The big deal here is that this makes Bolt the first Olympian to win both the 100 meter and 200 meter races two Olympics in a row.

Warren Weir, another Jamaican, took third.

The AP adds:

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Shots - Health Blog
12:32 pm
Thu August 9, 2012

Gonorrhea Evades Antibiotics, Leaving Only One Drug To Treat Disease

Health officials say they're worried that one day there will be no more antibiotics left to treat gonorrhea.
iStockphoto.com

Originally published on Fri August 10, 2012 8:02 am

There's some disturbing news out today about a disease we don't hear about much these days: gonorrhea. Federal health officials announced that the sexually transmitted infection is getting dangerously close to being untreatable.

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The Torch
11:50 am
Thu August 9, 2012

Women's Olympic Soccer Final: U.S. Beats Japan 2-1, To Win Gold

American Carli Lloyd heads in a goal in the first half to put the U.S. up 1-0 against Japan in the Olympic gold medal match.
Ronald Martinez Getty Images

Originally published on Fri August 10, 2012 8:08 am

In Olympic women's soccer, the U.S. team has beaten Japan, 2-1, in the gold medal match at London's Wembley Stadium, a game that set a new attendance record with more than 80,000 spectators. Carli Lloyd scored both of the American goals, while U.S. stars Alex Morgan and Abby Wambach weren't able to finish their chances. But they were very active, and both players kept the Japanese defenders occupied around the goal.

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Planet Money
9:45 am
Thu August 9, 2012

The Marijuana Trade In The Euro's Birthplace

Marijuana in Maastricht
Ermindo Armino AP

Originally published on Mon August 13, 2012 7:26 am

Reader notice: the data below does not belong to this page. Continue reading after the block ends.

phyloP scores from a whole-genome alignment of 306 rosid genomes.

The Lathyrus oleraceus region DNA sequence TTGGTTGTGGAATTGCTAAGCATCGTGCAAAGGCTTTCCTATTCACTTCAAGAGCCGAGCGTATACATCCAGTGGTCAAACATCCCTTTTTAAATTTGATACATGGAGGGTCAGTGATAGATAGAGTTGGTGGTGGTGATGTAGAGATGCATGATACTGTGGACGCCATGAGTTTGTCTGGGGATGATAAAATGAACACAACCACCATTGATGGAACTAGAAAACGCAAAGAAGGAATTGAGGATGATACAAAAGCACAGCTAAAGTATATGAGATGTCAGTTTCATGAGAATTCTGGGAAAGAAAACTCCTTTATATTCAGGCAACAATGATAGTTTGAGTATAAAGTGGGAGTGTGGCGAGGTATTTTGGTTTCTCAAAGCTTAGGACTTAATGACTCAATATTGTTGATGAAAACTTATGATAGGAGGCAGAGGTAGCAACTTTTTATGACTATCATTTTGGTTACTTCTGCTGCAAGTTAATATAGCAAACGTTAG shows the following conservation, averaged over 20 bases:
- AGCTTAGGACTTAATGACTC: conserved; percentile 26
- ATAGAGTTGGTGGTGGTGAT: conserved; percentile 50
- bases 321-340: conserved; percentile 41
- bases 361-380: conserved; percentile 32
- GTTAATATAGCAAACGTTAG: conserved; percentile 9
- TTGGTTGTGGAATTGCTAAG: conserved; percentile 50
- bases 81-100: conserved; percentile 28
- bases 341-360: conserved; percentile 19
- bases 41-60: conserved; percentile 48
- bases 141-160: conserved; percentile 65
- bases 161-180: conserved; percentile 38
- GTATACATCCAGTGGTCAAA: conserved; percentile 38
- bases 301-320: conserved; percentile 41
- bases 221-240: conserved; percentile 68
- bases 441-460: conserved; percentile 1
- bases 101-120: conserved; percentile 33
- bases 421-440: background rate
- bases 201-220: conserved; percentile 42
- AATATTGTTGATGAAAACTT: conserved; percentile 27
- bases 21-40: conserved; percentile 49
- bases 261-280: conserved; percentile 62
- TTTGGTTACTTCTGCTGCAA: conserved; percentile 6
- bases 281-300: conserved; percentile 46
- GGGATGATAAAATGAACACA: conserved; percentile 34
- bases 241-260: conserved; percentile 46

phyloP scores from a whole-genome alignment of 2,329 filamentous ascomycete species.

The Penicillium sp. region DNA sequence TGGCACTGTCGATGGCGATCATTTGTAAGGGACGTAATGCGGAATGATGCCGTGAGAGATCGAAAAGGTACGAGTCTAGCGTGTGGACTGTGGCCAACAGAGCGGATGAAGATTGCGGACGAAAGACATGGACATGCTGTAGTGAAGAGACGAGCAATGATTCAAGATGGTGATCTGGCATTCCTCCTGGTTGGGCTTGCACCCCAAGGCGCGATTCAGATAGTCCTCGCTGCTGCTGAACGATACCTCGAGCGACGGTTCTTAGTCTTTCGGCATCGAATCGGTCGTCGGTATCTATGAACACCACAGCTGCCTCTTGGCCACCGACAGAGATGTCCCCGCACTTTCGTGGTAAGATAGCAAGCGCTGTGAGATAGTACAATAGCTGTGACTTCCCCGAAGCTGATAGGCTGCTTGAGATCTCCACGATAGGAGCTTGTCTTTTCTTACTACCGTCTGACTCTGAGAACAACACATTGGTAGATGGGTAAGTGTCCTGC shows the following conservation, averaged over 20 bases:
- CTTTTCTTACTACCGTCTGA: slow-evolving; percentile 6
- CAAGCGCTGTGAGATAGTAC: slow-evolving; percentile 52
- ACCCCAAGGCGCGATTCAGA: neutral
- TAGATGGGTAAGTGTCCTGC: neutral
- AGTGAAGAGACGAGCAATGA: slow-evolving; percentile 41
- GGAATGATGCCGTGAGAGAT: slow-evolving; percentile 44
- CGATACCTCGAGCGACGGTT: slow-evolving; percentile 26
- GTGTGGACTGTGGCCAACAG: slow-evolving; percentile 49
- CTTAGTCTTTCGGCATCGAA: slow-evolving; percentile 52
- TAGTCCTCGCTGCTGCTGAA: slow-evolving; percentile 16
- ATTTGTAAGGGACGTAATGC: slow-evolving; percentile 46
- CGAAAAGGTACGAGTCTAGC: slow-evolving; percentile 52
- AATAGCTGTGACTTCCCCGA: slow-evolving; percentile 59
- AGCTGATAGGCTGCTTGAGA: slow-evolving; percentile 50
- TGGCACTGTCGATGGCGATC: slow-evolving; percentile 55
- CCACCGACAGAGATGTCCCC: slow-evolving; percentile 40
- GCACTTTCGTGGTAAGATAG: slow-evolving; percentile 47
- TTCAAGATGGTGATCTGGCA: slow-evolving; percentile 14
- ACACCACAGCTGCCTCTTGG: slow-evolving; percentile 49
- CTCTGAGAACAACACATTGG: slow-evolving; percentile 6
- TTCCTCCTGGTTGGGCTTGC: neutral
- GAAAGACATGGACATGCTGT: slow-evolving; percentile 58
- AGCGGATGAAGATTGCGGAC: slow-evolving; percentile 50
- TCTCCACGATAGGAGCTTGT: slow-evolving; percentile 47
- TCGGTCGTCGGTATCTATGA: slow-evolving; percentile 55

Zoe Chace and Robert Smith are reporting from European borders this week. This is the second story in a four-part series.

Maastricht, a town in the Netherlands, is known largely for two things.

  1. The treaty that created the euro was signed there.
  2. Marijuana is legal there, and it's sold at "coffee shops" around town.

This is the story of the troubled relationship between those two claims to fame.

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It's All Politics
3:15 pm
Wed August 8, 2012

In Brawl Over Romney's Tax Returns, Harry Reid Gets Marquee Billing

Senate Majority Leader Harry Reid, D-Nev. speaks to the media at the Capitol in March.
T.J. Kirkpatrick Getty Images

Originally published on Wed August 8, 2012 3:57 pm

Republican presidential candidate Mitt Romney's decision not to release more of his past tax returns has fueled countless attacks and counterattacks.

The former Massachusetts governor has released his 2010 tax return and promises that his 2011 return is forthcoming. He says that's enough.

But that's not enough for Senate Majority Leader Harry Reid, D-Nev. The result is an increasingly ugly fight.

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Business
3:15 pm
Wed August 8, 2012

Tax Evaders Beware! Money's Getting Harder To Hide

The U.S. government has been working for years to crack down on Americans dodging taxes overseas. In 2009, under intense pressure, the Swiss bank UBS released the names of its American customers.
Fabrice Coffrini AFP/Getty Images

Originally published on Thu August 9, 2012 12:51 pm

Republican presidential candidate Mitt Romney has acknowledged that he had money in a Swiss bank account until 2010. Romney says he wasn't trying to hide the money, since he reported the account to the government.

Even so, he closed the account at a time when the federal government was in the middle of a major crackdown on offshore tax havens — a crackdown that has made it harder for Americans to hide their money overseas.